Name: Yohan Pino
Position: Right-Handed Pitcher
DOB: December 26, 1983
The Twins signed Yohan Pino out of Venezuela in 2004, as he was signed by Jose Leon. Pino made quite an impression on the Twins after being signed, being named the Most Outstanding Pitcher of the Dominican Summer League. In addition, Pino was named to the DSL All-Star Team, and his statistics pretty much spoke for themselves.
In 13 appearances, Pino went an incredible 10-1, posting a miniscule earned run average of 0.53. He also showed pinpoint control, striking out 81 batters while walking only five. It was clear that he was ready for short-season ball in 2005.
Pino was a member of the Elizabethton Twins Appalachian League Championship team in 2005, as he was one of the more consistent pitchers in the league. He went 9-2 on the season, striking out 64 batters in 67.2 innings of work. He also notched a 3.72 earned run average, helping the Twins to the championship.
Pino got his first taste of full-season ball in 2006, and really helped raise his stock within the Twins organization. Pino won 14 games for the Snappers, working from both the rotation and the bullpen, and posted a 1.91 earned run average. A great control pitcher, Pino struck out better than a batter per inning, earning Midwest League All-Star Game honors.
During the 2007 season, Pino had some magical moments, including his no-hitter against the St. Lucie Mets. After posting an earned run average under 2.00 for the Fort Myers Miracle, Pino was promoted to New Britain, but he was hit hard during his first taste of Double-A Ball. He would begin the 2008 season back in New Britain, but he was ineffective once again.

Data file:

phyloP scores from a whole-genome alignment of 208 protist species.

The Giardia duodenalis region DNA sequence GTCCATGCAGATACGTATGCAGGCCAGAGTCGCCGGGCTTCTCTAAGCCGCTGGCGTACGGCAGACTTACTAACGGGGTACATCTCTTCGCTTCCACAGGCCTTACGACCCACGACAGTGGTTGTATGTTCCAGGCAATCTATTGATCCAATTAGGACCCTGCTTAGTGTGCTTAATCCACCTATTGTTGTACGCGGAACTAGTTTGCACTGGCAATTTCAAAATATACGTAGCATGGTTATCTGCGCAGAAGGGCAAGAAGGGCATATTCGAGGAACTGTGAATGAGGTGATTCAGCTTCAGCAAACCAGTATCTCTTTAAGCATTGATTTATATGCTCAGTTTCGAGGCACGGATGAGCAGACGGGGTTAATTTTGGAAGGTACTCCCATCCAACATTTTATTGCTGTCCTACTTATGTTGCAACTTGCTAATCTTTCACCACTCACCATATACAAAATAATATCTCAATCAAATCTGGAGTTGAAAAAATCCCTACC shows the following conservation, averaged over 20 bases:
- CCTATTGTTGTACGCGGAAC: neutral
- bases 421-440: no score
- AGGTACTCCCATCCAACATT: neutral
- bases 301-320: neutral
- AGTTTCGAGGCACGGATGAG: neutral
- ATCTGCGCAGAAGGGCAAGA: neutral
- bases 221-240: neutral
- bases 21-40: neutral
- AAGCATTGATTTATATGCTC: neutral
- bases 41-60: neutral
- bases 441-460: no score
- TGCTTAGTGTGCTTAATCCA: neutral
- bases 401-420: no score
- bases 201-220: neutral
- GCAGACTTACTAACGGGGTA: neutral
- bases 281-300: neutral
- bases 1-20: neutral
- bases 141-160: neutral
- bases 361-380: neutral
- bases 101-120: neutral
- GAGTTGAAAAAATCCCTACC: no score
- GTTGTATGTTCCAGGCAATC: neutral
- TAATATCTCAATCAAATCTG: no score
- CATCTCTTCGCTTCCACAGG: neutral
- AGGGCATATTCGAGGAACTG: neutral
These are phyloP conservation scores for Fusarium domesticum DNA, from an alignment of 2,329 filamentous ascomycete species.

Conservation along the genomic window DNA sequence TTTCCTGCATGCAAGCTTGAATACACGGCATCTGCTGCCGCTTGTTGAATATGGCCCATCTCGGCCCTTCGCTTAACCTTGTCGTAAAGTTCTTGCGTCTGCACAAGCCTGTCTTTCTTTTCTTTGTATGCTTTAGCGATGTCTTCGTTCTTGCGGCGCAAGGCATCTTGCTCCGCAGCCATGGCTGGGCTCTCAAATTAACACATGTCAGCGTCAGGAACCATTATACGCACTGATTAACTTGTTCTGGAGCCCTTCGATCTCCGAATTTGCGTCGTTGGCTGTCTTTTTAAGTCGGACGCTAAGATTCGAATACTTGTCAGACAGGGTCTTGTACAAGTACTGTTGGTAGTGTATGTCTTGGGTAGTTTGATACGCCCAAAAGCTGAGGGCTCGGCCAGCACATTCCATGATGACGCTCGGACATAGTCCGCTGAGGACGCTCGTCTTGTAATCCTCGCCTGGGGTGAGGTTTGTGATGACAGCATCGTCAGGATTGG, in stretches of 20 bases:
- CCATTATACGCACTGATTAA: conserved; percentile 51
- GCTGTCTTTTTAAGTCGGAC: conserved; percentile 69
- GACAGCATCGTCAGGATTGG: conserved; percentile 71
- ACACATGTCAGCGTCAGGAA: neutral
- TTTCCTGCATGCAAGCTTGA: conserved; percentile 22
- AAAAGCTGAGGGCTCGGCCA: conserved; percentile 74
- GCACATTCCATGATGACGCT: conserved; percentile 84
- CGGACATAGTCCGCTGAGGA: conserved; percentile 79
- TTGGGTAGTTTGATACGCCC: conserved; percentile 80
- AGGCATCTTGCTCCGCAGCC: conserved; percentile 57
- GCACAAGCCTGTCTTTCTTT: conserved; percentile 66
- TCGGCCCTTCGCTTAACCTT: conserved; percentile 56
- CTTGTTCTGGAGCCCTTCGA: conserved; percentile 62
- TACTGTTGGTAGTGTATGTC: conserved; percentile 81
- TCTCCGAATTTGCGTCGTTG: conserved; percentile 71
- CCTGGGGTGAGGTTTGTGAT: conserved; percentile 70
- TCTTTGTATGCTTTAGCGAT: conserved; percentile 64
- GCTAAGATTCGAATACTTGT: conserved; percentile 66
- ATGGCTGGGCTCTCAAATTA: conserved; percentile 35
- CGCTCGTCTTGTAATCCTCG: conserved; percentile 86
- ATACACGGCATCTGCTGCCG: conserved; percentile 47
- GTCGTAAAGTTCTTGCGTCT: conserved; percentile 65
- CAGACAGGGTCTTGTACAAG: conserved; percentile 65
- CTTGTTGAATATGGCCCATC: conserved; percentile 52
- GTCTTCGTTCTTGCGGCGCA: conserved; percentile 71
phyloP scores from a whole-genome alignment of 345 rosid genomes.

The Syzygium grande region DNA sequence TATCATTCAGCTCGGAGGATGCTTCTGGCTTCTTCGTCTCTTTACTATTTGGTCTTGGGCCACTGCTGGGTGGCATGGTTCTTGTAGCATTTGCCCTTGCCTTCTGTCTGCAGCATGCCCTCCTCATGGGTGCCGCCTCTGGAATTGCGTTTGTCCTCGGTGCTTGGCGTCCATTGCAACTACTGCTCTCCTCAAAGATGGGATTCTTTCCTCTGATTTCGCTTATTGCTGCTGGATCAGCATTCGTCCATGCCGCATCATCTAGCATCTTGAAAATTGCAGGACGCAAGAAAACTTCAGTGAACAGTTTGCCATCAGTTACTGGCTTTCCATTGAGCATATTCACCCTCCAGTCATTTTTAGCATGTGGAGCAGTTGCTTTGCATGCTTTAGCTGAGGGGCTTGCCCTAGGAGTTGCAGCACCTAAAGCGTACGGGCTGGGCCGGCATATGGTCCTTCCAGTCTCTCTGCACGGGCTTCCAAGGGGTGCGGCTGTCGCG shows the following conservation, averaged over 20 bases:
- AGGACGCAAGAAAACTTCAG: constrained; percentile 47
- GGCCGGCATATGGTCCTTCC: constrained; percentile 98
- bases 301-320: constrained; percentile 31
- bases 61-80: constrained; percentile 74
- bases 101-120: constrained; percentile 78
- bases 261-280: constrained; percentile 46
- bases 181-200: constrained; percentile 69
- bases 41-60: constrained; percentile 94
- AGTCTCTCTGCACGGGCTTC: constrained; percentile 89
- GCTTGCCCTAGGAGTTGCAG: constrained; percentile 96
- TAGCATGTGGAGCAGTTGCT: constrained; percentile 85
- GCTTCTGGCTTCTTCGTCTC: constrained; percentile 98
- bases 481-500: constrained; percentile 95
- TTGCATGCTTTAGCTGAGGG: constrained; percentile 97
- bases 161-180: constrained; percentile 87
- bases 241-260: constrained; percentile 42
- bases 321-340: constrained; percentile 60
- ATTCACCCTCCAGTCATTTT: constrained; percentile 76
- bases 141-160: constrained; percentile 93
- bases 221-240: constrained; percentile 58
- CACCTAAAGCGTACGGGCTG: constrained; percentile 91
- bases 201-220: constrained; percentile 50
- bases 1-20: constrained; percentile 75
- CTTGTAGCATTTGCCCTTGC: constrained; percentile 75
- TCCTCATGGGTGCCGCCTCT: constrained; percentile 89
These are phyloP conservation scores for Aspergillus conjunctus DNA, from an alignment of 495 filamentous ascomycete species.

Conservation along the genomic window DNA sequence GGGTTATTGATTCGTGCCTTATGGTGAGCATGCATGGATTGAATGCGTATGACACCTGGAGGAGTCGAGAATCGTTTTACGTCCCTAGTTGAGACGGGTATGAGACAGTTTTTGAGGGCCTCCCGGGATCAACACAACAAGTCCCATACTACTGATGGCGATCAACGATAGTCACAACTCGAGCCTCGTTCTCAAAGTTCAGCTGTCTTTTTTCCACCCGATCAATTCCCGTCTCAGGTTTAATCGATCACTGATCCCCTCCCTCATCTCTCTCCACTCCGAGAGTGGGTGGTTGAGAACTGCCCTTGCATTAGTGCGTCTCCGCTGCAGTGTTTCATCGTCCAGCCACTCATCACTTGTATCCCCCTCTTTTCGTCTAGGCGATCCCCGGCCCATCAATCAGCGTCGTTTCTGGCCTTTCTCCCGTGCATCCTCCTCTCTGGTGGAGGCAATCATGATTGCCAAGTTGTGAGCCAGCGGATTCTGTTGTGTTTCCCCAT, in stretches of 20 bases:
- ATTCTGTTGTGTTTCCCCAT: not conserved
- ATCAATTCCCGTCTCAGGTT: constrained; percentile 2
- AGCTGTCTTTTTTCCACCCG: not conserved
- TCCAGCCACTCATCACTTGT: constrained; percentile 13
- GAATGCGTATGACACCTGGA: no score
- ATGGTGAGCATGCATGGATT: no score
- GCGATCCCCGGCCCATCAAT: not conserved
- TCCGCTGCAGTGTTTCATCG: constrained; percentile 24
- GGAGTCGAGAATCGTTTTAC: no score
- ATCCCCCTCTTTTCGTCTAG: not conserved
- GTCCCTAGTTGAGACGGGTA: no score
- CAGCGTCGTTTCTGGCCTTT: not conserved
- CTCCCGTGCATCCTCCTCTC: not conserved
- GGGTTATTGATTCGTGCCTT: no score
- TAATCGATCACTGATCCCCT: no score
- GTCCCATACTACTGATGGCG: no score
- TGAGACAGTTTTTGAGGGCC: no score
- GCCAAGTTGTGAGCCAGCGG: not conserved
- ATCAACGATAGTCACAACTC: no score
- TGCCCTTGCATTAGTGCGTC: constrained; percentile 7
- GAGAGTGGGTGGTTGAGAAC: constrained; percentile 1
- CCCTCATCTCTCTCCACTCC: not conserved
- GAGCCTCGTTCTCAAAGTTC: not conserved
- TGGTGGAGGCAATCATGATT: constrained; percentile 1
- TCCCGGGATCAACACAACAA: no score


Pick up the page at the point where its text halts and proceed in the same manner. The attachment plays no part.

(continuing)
In 2008, Pino never fully recovered from a foot injury, and he was not the same pitcher. He struggled through a season that saw him move from the bullpen and rotation, and he won seven of 14 decisions. He is likely to be back in New Britain to start 2009, but he will likely make his Triple-A debut next season.
Repetoire: Fastball, Curveball, Slider
Fastball: Pino does not overwhelm batters with his fastball, but he does have the ability to spot it wherever he wants. His fastball sits in the mid-to-high 80s, and he uses it to set up some great off-speed stuff. While his fastball is not a putaway pitch, it does seem faster when mixed in with the rest of his arsenal.
Other Pitches: Pino has a great curveball and slider, and it is used to rack up strikeouts. A pitcher who does not throw that hard is not supposed to have such a great strikeout to innings pitched ratio, but Pino knows his pitches, and uses them to their full potential. He has great command over his entire arsenal, and he is only going to get better as he begins to fill out his 6’3’’ frame.
Pitching: Pino is a bulldog, and he is someone who is going to eat up innings no matter what role he pitches in. He has shown the ability to go late into games, and already has multiple complete games in his career. He is also a very confident pitcher, showing confidence in all of his pitches, and throwing any one of them as a payoff pitch. If he continues to show this kind of reliance in his stuff, he is going to be tough to deal with in any situation.
Projection: Pino has been worked in every kind of role on a pitching staff, and has had success no matter where his team fits him in. He has been used as a starter, reliever, middle relief, set-up man, and a closer, and his numbers speak for themselves.
ETA. 2010 Pino was once considered one of the top arms in the Twins organization, but he will need a successful 2009 season to get back to that status. When he is healthy, there is no doubt that Pino can be dominant, but he needs to prove that he is all the way back in 2009. With a good start to the season, Pino will likely be heading to Rochester, where he can regain his status as a top arm in the Twins organization.